Monday, November 4, 2019
Stewpot Community Services (1100 W. Capitol St.) will host a grand opening and dedication ceremony for its newly relocated and expanded food pantry, named in honor of former Stewpot Executive Director Rev. Frank Spencer, on Wednesday, Nov. 6, at 2 p.m. Stewpot will offer tours of the pantry, its community kitchen and the St. Dominic Community Health Clinic located on the building's first floor.
The Stewpot food pantry originally opened more than 30 years ago in the basement of the renovated church that the organization operates out of and reopened in its new location on Oct. 21. The new facility is wheelchair accessible and will operate more like a grocery store than a standard food pantry, Stewpot Executive Director Rev. Jill Buckley told the Jackson Free Press.
"This change is something we've been working toward for several years, and we're excited to be able to serve the community in a respectful and dignified manner," Buckley says. "Previously, you had to go downstairs for access to the pantry, so this is much better for mobility-challenged people. Client choice will also now be part of the process, and people can use a grocery cart and shopping list to choose their own food rather than have it chosen for them."
The Stewpot food pantry serves more than 5,000 people per year, half of which are senior citizens age 65 or over, Buckley says. Stewpot also provides guests with travel bags of items that don't need heating, including canned food, dried fruit and other items.
Stewpot's community kitchen is free and open to all visitors for lunch service every day at noon. The food pantry is open in the morning, and service there ends when lunch service begins.
The St. Dominic Community Health Clinic serves adults age 18 or over who don't have health insurance. The clinic serves more than 3,000 clients per year, Buckley says, and offers primary care, flu shots, over the counter medication and more. The clinic is open Monday through Thursday from 8 a.m. to 3 p.m. For more information, call 601-353-2759 or visit stewpot.org.
Mississippi Arts Commission Present 2020 Governor's Arts Awards
The Mississippi Arts Commission announced the recipients of the 2020 Governor's Arts Awards on Thursday, Oct. 31. The MAC established the awards in 1988 and presents them in partnership with the governor's office.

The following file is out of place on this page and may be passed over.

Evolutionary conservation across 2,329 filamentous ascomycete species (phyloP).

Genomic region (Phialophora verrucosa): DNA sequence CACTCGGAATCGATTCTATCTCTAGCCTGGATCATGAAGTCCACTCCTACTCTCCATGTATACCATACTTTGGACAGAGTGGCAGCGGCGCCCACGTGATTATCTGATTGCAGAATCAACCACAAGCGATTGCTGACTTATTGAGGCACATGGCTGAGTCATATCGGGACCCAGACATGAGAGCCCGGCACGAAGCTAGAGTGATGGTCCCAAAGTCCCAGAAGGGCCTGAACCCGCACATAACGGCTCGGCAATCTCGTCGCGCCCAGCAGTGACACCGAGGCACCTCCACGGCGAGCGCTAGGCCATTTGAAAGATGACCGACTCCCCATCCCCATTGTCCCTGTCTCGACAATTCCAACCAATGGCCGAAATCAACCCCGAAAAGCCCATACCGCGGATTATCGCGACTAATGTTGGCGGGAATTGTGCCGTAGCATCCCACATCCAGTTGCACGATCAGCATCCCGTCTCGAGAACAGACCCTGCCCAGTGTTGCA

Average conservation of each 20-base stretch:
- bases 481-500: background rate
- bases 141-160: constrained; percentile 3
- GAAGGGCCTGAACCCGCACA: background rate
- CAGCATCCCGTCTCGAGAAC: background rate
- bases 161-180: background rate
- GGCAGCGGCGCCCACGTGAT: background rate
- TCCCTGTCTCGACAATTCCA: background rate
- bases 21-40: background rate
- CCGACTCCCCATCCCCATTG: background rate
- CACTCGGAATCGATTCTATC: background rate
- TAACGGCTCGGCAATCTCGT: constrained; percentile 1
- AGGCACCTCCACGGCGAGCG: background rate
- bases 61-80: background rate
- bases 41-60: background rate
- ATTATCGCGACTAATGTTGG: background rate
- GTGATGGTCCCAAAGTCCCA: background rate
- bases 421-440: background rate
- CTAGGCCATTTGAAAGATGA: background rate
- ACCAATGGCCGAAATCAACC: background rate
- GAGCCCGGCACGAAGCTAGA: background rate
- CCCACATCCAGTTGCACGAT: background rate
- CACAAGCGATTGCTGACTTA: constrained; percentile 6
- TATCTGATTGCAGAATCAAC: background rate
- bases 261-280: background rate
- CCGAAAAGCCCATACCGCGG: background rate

MAC will recognize the 2020 recipients the 32nd Governor's Arts Awards ceremony at the Old Capitol Museum on Feb. 6, 2020.
Henry Danton, a 100-year-old world ballet dancer and teacher from Petal, Miss., received the lifetime achievement in dance award. Danton still teaches in south Mississippi and at Belhaven University. He has taught at Carnegie Hall's Ballet Arts, the Martha Graham Dance Company and The Juilliard School.
Steve Forbert, a Meridian-native singer-songwriter, received the excellence in music award. Forbert began his career in New York City performing on street corners and later at Greenwich Village clubs before earning his first record label deal. Between 1978 and 1982, he released four albums before moving to Nashville. His album "Any Old Time" received a Grammy nomination in 2003 for Best Traditional Folk Album. In 2006, he was inducted into the Mississippi Musicians Hall of Fame.
The Jackson Southernaires, an 80-year-old gospel group and the first group in Mississippi to use keyboards, guitar, drums and bass instruments in gospel, received the lifetime achievement in music award. Formed in 1940, the group began recording in 1969 and has released 28 albums. The group received a Grammy nomination in 1992 for Best Traditional Gospel Album for "Thank You Mama for Praying for Me."
Richard Kelso, a Cleveland, Miss., native painter, received the excellence in visual art award. Kelso, who has been painting for more than 30 years, has his work on display in permanent collections of The Mississippi Museum of Art and the Lauren Rogers Museum of Art.
The Tougaloo Art Collection, a fine art collection on the campus of Tougaloo College in Jackson, received the preservation of the arts award. A group of activists, curators and critics formed the New York Art Committee for Tougaloo College during the Civil Rights Movement in the 1960s. Today the collection includes more than 1,500 works, including sculpture, paintings, decorative arts and textiles.
Kellogg Foundation Donated $1 Million to William Winter Institute
The W.K. Kellogg Foundation recently gave a $1 million grant to the William Winter Institute for Racial Reconciliation, a nonprofit organization originally founded on the University of Mississippi campus in 1999 to promote racial equity in communities across Mississippi.
The Winter Institute operates programs such as Welcome Table, which encourages groups of people to come together and tell their stories to promote community building and solve civic problems; the Summer Youth Institute, a nine-day program for youth to discover the value of diversity and build leadership and advocacy skills; and Rethink Mississippi, a policy and civic engagement platform for community leaders and their constituents.
In 2018, the Winter Institute moved from the UM campus to its current headquarters in downtown Jackson. The Internal Revenue Service also recently recognized the institute as an independent nonprofit corporation.